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Development 130 (11): 2429-2441

Xenopus Cyr61 regulates gastrulation movements and modulates Wnt signalling

B. V. Latinkic1, S. Mercurio1,2, B. Bennett1, E. M. A. Hirst1, Q. Xu1, L. F. Lau3, T. J. Mohun1, and J. C. Smith1,2,*

1 Division of Developmental Biology, National Institute for Medical Research, The Ridgeway, Mill Hill, London NW7 1AA, UK
2 Wellcome Trust/Cancer Research UK Institute and Department of Zoology, University of Cambridge, Tennis Court Road, Cambridge CB2 1QR, UK
3 Department of Molecular Genetics, University of Illinois at Chicago, Chicago, Illinois 60607-7170, USA

* Author for correspondence (e-mail: jim{at}

Accepted for publication 20 February 2003.

Abstract: Cyr61 is a secreted, heparin-binding, extracellular matrix-associated protein whose activities include the promotion of adhesion and chemotaxis, and the stimulation of fibroblast and endothelial cell growth. Many, if not all, of these activities of Cyr61 are mediated through interactions with integrins. We explore the role of Cyr61 in the early development of Xenopus laevis. Gain- and loss-of-function experiments show that Xcyr61 is required for normal gastrulation movements. This role is mediated in part through the adhesive properties of Xcyr61 and its related ability to modulate assembly of the extracellular matrix. In addition, Xcyr61 can, in a context-dependent manner, stimulate or inhibit signalling through the Wnt pathway. These properties of Xcyr61 provide a mechanism for integrating cell signalling, cell adhesion and cell migration during gastrulation.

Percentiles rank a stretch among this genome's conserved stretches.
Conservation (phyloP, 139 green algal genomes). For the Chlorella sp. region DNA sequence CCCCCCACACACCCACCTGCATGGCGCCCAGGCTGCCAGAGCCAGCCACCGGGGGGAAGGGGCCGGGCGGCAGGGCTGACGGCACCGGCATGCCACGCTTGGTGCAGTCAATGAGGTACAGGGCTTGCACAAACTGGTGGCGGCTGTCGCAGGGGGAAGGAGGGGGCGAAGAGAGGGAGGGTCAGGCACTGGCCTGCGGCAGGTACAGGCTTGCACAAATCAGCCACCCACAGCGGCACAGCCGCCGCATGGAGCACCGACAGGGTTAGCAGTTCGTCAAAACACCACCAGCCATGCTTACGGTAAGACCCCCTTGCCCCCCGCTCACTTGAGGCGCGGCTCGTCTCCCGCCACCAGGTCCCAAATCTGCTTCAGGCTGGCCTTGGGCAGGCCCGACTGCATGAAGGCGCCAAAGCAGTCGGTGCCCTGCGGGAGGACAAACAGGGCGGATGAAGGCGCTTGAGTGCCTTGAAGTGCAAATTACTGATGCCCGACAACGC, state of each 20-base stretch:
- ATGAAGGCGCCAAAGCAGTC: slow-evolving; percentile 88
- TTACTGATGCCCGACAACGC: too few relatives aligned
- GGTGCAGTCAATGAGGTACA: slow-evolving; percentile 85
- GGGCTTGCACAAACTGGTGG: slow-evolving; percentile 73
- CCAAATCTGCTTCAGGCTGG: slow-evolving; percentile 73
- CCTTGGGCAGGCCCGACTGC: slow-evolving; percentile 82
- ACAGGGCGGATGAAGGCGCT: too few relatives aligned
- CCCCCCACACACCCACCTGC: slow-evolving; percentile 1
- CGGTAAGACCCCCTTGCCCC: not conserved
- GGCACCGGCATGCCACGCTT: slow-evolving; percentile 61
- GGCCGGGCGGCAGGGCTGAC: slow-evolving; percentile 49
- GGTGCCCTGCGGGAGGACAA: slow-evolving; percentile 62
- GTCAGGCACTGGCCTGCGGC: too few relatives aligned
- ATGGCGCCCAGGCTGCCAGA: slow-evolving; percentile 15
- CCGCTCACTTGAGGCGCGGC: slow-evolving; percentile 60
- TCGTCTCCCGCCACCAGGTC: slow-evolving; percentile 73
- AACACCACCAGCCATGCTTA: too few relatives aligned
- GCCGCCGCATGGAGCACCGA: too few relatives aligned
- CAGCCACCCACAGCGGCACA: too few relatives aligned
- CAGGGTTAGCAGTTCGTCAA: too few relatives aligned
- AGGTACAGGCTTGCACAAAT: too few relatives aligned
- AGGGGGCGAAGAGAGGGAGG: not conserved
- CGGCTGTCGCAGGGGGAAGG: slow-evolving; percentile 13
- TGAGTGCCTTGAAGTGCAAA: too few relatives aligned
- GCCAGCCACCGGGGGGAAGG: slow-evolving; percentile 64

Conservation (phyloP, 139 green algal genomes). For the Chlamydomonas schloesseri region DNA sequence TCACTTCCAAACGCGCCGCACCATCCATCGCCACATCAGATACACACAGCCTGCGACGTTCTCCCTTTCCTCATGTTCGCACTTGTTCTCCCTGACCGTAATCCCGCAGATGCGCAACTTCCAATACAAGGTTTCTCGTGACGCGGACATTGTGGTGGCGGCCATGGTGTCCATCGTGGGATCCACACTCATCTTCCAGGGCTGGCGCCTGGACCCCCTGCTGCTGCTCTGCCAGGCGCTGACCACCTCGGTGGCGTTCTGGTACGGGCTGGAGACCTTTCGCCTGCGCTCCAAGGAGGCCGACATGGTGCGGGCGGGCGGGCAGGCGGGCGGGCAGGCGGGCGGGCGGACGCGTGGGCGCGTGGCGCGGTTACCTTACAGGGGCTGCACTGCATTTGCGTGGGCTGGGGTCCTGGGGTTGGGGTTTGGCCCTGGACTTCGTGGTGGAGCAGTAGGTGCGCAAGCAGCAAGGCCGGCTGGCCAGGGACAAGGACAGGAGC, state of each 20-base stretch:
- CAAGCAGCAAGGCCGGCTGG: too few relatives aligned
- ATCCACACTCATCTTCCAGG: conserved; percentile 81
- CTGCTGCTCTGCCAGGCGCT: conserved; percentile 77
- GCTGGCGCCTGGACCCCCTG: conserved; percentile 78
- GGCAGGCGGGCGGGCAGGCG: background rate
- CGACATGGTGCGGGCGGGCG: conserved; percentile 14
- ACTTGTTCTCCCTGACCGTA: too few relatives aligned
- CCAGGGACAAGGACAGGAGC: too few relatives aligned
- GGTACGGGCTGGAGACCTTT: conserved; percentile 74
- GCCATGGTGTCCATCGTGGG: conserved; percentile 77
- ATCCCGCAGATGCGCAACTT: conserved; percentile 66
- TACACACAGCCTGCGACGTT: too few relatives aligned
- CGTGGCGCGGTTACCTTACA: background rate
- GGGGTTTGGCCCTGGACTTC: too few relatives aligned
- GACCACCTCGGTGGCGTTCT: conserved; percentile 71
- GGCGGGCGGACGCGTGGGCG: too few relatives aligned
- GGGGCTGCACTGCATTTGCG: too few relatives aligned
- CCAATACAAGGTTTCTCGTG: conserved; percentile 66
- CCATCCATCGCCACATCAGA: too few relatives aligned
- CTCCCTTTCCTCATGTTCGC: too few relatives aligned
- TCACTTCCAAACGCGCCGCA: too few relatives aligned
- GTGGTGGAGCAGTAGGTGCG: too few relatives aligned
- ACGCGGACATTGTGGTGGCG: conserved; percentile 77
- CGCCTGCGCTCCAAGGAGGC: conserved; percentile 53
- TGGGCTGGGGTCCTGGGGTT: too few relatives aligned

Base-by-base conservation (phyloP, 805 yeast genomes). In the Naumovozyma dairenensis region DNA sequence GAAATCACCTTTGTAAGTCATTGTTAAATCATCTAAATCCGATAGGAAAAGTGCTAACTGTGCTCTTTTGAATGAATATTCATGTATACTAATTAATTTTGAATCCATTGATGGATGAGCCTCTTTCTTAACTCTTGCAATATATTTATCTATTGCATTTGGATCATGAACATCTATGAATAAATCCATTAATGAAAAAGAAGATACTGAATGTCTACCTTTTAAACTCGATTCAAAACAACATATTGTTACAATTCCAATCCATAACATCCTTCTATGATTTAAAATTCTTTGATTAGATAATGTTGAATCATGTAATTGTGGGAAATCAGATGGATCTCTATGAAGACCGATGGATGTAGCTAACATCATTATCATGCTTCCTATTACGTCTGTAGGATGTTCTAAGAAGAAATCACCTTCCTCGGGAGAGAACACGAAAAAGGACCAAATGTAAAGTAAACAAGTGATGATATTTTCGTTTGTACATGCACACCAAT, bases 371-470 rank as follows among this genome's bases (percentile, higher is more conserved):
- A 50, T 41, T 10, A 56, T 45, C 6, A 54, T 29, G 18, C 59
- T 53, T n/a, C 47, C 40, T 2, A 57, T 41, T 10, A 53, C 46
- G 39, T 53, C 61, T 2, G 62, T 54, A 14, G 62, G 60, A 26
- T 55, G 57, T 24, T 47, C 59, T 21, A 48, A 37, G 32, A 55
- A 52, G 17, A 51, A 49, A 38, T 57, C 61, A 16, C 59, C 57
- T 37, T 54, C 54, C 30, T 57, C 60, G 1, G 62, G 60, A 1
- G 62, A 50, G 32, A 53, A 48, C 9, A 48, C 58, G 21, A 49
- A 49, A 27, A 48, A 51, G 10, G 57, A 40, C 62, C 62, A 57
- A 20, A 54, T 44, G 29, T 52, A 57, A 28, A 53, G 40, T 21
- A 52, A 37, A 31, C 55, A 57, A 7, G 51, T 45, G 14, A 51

Key Words: Xenopus • Cyr61 • CCN family • Wnt signalling • Cell adhesion • Gastrulation

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